Today I came online on facebook to find this on a friend’s wall.
“You can spend minutes, hours, days, weeks, or even months over-analyzing a situation; trying to put the pieces together, justifying what could’ve, would’ve happened… or you can just leave the pieces on the floor and move the fuck on.” – Tupac
I feared the worst. After a spate of short relationships, she had found someone she thought was a soulmate, and it had seemed to me too. It was not an obvious match in all traditional senses – yet, in all other ways, it seemed to me to be a mismatch made in heaven – just to fit the crazy bone she had and we all had when we let our hair down. It was a pity all the traditional attributes of a couple did not fit but what the heck! As days turned to weeks, weeks turned to months, and months turned to year, I settled into thinking of them as the lasting couple. I was happy for her and planned for the time when we are all old and meet up.
I hoped for a general lighthearted “shared a quote based on past experiences” responses from her. Yet it was not to be.
Yet another friend had a break up recently – this was very short term. She had just met the person and everything was over even before I came to know about it five days later. She was confused. He said that there was nothing – “you just misinterpreted my friendliness”. She had just recovered from another break up.
Yet another friend is debating whether to break up from her longtime boyfriend or not after breaking up once before from the same person. “Why are relationships so complicated?” “Is it better to spend a whole life alone or spend it with someone you do not feel so deeply in love with or with a person you love a lot accepting that the feelings may not be reciprocated?”He had not taken the relationship to the next level for years.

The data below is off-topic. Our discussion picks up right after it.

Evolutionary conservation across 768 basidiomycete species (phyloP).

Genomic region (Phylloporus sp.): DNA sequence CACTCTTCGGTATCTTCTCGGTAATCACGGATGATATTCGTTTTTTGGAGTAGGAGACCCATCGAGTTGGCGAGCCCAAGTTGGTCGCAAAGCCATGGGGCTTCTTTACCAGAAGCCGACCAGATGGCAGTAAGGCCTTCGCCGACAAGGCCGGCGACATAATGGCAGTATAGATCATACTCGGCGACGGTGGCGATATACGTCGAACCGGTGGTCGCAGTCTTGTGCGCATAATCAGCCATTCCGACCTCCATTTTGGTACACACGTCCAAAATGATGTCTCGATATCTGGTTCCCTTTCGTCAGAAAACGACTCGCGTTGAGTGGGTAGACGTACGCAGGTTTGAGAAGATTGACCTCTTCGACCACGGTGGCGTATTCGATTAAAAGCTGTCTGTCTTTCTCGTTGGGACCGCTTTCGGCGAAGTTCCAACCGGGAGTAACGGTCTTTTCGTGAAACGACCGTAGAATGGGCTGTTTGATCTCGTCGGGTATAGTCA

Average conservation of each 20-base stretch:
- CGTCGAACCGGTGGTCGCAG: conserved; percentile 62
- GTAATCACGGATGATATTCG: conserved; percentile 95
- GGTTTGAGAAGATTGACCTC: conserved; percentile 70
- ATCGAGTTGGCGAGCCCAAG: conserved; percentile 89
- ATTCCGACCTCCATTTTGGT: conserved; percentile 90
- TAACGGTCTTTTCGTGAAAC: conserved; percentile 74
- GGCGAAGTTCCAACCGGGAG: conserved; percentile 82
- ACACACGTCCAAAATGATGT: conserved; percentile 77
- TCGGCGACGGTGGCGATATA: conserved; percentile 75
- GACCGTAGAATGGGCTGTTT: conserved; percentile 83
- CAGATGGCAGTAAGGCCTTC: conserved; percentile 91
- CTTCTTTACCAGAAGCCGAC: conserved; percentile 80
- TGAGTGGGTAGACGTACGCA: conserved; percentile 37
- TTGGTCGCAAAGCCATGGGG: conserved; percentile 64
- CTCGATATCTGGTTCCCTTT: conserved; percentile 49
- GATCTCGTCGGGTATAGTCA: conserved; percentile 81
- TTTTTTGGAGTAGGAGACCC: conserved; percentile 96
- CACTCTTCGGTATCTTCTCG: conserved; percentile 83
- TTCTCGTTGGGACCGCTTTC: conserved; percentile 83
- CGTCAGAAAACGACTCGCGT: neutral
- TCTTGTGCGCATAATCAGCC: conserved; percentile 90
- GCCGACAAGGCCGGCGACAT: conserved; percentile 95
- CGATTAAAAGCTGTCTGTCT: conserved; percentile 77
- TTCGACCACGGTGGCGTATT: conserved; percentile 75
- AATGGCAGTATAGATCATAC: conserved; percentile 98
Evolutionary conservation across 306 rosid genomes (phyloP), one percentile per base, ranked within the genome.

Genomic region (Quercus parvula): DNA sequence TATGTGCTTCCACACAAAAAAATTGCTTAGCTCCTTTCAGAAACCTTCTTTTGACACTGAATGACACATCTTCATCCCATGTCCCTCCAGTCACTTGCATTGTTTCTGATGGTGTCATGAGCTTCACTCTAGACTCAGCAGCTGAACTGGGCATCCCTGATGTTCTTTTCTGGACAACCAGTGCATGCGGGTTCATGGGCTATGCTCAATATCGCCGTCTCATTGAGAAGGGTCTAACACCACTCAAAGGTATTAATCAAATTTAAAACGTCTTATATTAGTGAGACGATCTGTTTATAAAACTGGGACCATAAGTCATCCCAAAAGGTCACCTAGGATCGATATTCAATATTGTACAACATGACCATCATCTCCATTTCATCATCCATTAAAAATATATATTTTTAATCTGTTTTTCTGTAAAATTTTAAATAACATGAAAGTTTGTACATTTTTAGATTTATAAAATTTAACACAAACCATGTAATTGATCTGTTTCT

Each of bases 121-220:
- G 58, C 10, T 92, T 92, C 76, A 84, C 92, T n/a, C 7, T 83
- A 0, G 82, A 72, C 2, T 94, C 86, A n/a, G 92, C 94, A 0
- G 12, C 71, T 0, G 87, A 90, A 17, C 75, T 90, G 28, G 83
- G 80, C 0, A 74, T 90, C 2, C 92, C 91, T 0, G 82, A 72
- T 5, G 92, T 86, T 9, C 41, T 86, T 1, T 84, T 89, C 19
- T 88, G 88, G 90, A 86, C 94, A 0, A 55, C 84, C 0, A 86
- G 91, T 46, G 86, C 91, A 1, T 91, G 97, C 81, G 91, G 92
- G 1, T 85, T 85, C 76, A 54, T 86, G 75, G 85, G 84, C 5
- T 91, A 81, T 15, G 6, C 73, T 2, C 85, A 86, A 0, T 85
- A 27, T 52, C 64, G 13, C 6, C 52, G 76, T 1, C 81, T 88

Yet another friend breaks up with the partner the moment he starts getting close. She feels it is too soon and she has not understood that person well enough – “he is moving too soon”.
Being married to the first person I really fell in love with, it is difficult for me to comfort them or to answer their questions. I have not gone through these situations where I will be alone, without anyone, if things had not worked out between husband and me or if we had “split up”, I would have had an arranged marriage and moved on, I guess. Besides, in India at that time, one did not split up that easily – if we fell in love, we got married (unless parents did not agree and we did not have the courage to ride out this disagreement). So even as I try to wipe those tears of my friends away, I feel incapacitated to climb the cultural gap and reach out to lend the shoulders.
When I look at all the arranged marriages that flourish in India, even in the younger generation, I am grateful for the culture we are brought up in. This cultural aspect, in someway protects us and shields us from the numerous beatings I see my friends’ hearts take. Does it lower our expectations so much that we are happy with what we get and do we really learn to appreciate all that we have?
We find a spouse, it seems to work most of the time. However, at those times when it does not work, it also puts a lot of pressure to make it work until it breaks you – by which time it is too late to start over again because you have become weary about relationships or because you feel it is too late to start all over again.
Many times, I sit in my snug tower and wonder whether it is worth all the effort – why do we not learn to be independent from all these strings? In my vantage, secure position, again I feel like a misfit to ask that question to anyone. Suddenly the question arises – surrounded by people in “heart-break” situations, suddenly I find that I am the misfit – unqualified to advice anyone: “You will not understand – you are secure with a loving husband”.